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Digital Graphic Rendering -Hurricane Ivan 2004
Digital Graphic Rendering - Hurricane Ivan 2004
Hurricane Ivan - Nature's Inspirations
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Graphics produced with Xara Xtreme Pro 4. Tactical Graphic Design - Visual Communication Specialties - Vancouver, British Columbia, Canada.
Nature provides a myriad of artistic inspirations. In this example, satellite images of
the massive Hurricane Ivan begged to be rendered.
Unlike the crop circle examples, this rendering does not focus on closely or exactly
duplicating the subject. Instead it seeks to use symmetrically placed identical shapes
to create a symbolism of the subject.
The Monster Hurricane
Image: Nick Nicholson ©2004
NOAA Satellite photo (above) and
tracking map (right) of Hurricane Ivan
as it was tracking toward Florida
packing enormous wind strength.
Entitled "Crazy Ivan" due
to the unusual power of
this storm during an
unusual hurricane season!
... and then came Katrina
What is a hurricane, typhoon, or tropical cyclone?
The terms "hurricane" and "typhoon" are regionally specific names for a strong
"tropical cyclone". A tropical cyclone is the generic term for a non-frontal synoptic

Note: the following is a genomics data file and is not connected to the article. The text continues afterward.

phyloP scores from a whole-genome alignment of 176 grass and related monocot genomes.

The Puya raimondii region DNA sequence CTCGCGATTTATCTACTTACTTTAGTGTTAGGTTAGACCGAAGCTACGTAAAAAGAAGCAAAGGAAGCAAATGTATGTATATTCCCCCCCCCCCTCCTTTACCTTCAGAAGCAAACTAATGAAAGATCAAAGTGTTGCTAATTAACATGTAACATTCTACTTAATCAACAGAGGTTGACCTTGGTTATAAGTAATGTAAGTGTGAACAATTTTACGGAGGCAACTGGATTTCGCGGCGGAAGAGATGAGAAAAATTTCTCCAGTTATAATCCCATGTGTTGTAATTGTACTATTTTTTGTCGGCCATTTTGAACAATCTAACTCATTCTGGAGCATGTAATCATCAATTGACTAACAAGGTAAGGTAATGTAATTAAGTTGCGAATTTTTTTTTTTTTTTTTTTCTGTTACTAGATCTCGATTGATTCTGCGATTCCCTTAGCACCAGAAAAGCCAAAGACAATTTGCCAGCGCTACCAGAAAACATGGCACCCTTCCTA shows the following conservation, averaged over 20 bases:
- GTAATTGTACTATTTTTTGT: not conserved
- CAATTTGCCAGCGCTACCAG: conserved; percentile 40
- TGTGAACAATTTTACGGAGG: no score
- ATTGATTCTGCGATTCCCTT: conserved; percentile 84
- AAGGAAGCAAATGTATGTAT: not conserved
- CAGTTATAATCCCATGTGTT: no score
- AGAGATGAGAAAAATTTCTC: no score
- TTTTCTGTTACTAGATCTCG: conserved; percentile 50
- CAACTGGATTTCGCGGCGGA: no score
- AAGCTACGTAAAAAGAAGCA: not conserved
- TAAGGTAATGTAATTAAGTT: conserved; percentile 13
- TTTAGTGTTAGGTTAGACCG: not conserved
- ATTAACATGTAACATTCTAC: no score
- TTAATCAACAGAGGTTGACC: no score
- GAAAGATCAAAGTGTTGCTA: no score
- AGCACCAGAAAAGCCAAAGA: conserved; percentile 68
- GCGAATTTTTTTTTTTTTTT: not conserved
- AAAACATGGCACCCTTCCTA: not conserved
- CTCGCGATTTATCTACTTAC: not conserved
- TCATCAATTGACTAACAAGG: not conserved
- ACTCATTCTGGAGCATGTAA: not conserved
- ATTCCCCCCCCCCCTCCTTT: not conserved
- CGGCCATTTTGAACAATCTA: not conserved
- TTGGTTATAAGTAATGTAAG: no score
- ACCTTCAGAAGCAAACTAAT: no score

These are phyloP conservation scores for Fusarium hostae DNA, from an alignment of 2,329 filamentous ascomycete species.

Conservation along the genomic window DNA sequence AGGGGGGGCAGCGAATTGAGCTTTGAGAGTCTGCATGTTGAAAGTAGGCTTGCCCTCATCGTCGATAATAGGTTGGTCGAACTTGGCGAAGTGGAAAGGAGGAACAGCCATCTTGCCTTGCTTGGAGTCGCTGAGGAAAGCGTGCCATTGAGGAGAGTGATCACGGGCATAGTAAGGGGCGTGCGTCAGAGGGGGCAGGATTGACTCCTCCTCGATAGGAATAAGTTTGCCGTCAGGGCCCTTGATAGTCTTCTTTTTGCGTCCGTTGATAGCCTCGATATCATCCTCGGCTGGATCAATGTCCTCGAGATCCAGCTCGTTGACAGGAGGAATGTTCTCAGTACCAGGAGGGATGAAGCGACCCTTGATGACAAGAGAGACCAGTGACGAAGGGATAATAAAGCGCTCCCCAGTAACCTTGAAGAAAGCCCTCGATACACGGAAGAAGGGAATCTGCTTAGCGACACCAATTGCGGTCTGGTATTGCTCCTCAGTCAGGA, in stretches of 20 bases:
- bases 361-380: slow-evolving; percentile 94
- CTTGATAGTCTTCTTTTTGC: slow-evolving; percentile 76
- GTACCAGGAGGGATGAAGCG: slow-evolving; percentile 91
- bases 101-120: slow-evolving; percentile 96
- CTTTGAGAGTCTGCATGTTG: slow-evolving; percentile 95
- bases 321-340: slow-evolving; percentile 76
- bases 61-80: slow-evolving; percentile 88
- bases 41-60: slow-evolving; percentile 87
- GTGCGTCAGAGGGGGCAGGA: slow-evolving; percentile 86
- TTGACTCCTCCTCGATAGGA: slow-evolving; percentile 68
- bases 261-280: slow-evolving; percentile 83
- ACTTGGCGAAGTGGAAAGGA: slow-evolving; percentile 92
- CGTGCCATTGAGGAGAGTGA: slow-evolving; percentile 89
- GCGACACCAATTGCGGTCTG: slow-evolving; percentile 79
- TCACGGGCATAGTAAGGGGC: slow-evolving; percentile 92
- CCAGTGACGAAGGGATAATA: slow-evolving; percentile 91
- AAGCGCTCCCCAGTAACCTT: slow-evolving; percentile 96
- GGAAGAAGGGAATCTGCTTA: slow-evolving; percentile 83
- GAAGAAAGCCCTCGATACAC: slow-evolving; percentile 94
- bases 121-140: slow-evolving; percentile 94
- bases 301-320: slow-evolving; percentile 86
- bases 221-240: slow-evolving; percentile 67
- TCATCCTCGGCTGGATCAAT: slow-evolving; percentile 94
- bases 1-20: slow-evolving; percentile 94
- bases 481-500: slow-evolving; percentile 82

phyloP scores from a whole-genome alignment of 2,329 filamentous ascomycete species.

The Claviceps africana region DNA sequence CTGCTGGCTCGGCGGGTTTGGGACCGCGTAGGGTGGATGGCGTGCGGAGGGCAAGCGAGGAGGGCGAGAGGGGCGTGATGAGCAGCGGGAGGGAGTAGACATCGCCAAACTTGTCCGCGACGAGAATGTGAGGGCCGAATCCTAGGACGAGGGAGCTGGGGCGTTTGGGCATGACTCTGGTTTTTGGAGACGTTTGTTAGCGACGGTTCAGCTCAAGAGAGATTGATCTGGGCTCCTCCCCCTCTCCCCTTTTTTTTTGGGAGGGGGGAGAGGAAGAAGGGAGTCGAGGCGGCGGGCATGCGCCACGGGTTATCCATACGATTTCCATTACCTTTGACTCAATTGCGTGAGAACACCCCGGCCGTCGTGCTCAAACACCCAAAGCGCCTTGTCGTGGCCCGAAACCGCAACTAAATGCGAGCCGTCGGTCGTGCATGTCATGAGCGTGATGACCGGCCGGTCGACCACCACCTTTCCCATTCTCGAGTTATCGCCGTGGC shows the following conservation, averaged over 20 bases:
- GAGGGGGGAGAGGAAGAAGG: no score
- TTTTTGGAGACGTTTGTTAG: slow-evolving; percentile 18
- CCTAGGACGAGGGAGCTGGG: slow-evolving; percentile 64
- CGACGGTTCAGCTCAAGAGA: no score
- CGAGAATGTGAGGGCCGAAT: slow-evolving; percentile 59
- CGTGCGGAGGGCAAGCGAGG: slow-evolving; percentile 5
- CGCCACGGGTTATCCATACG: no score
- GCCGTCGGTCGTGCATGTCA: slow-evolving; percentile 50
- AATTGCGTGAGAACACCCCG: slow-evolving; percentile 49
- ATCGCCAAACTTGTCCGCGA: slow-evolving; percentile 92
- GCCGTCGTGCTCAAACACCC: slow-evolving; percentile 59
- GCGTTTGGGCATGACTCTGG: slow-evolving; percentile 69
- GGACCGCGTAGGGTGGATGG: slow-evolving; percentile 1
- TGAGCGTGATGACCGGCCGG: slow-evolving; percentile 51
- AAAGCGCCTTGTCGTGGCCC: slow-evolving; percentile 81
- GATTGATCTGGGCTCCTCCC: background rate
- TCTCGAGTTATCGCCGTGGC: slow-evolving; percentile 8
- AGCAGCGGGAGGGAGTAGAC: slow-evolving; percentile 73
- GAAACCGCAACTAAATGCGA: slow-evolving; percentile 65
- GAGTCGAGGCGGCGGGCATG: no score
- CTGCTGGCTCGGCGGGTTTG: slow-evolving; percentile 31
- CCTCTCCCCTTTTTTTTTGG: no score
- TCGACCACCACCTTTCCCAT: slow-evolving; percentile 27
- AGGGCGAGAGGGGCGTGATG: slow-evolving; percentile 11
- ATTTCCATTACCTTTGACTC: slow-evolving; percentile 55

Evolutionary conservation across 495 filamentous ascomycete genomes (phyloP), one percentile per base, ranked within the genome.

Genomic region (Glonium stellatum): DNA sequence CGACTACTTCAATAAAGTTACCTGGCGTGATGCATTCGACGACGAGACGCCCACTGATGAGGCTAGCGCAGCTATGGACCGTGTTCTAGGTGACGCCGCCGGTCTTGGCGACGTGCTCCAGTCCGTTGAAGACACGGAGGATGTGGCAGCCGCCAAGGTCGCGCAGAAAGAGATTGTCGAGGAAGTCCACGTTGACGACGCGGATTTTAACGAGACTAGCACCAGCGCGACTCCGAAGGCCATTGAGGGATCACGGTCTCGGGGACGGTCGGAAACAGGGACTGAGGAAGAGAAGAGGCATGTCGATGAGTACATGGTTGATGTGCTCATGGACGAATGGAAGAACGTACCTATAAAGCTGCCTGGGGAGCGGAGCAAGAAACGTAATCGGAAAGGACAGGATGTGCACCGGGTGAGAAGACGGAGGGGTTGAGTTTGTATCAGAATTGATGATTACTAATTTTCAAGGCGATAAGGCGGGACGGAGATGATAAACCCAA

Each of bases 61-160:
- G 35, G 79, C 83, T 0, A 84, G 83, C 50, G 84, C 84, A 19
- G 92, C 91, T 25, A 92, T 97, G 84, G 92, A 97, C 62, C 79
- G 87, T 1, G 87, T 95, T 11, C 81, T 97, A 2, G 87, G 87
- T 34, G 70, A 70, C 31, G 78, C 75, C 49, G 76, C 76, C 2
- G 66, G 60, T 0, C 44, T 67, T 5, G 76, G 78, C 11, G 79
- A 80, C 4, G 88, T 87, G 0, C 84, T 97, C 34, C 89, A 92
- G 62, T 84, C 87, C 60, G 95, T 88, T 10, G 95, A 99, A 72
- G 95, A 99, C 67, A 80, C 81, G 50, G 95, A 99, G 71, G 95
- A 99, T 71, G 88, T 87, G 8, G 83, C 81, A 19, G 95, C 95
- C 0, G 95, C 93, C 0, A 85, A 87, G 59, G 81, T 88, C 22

scale low-pressure system over tropical or sub-tropical waters with organized
convection (i.e. thunderstorm activity) and definite cyclonic surface wind circulation.
Tropical cyclones with maximum sustained surface winds of less than 17 m/s (34 kt,
39 mph) are called "tropical depressions" (This is not to be confused with the
condition mid-latitude people get during a long, cold and grey winter wishing they
could be closer to the equator. Once the tropical cyclone reaches winds of at least
17 m/s (34 kt, 39 mph) they are typically called a "tropical storm" and assigned a
name. If winds reach 33 m/s (64 kt, 74 mph), then they are called:
"Hurricane" (the North Atlantic Ocean, the Northeast Pacific Ocean east of the
dateline, or the South
Pacific Ocean east of 160E)
"Typhoon" (the Northwest Pacific Ocean west of the dateline)
"Severe tropical cyclone" (the Southwest Pacific Ocean west of 160E or Southeast
Indian Ocean east of 90E)
"Severe cyclonic storm" (the North Indian Ocean)
"Tropical cyclone" (the Southwest Indian Ocean)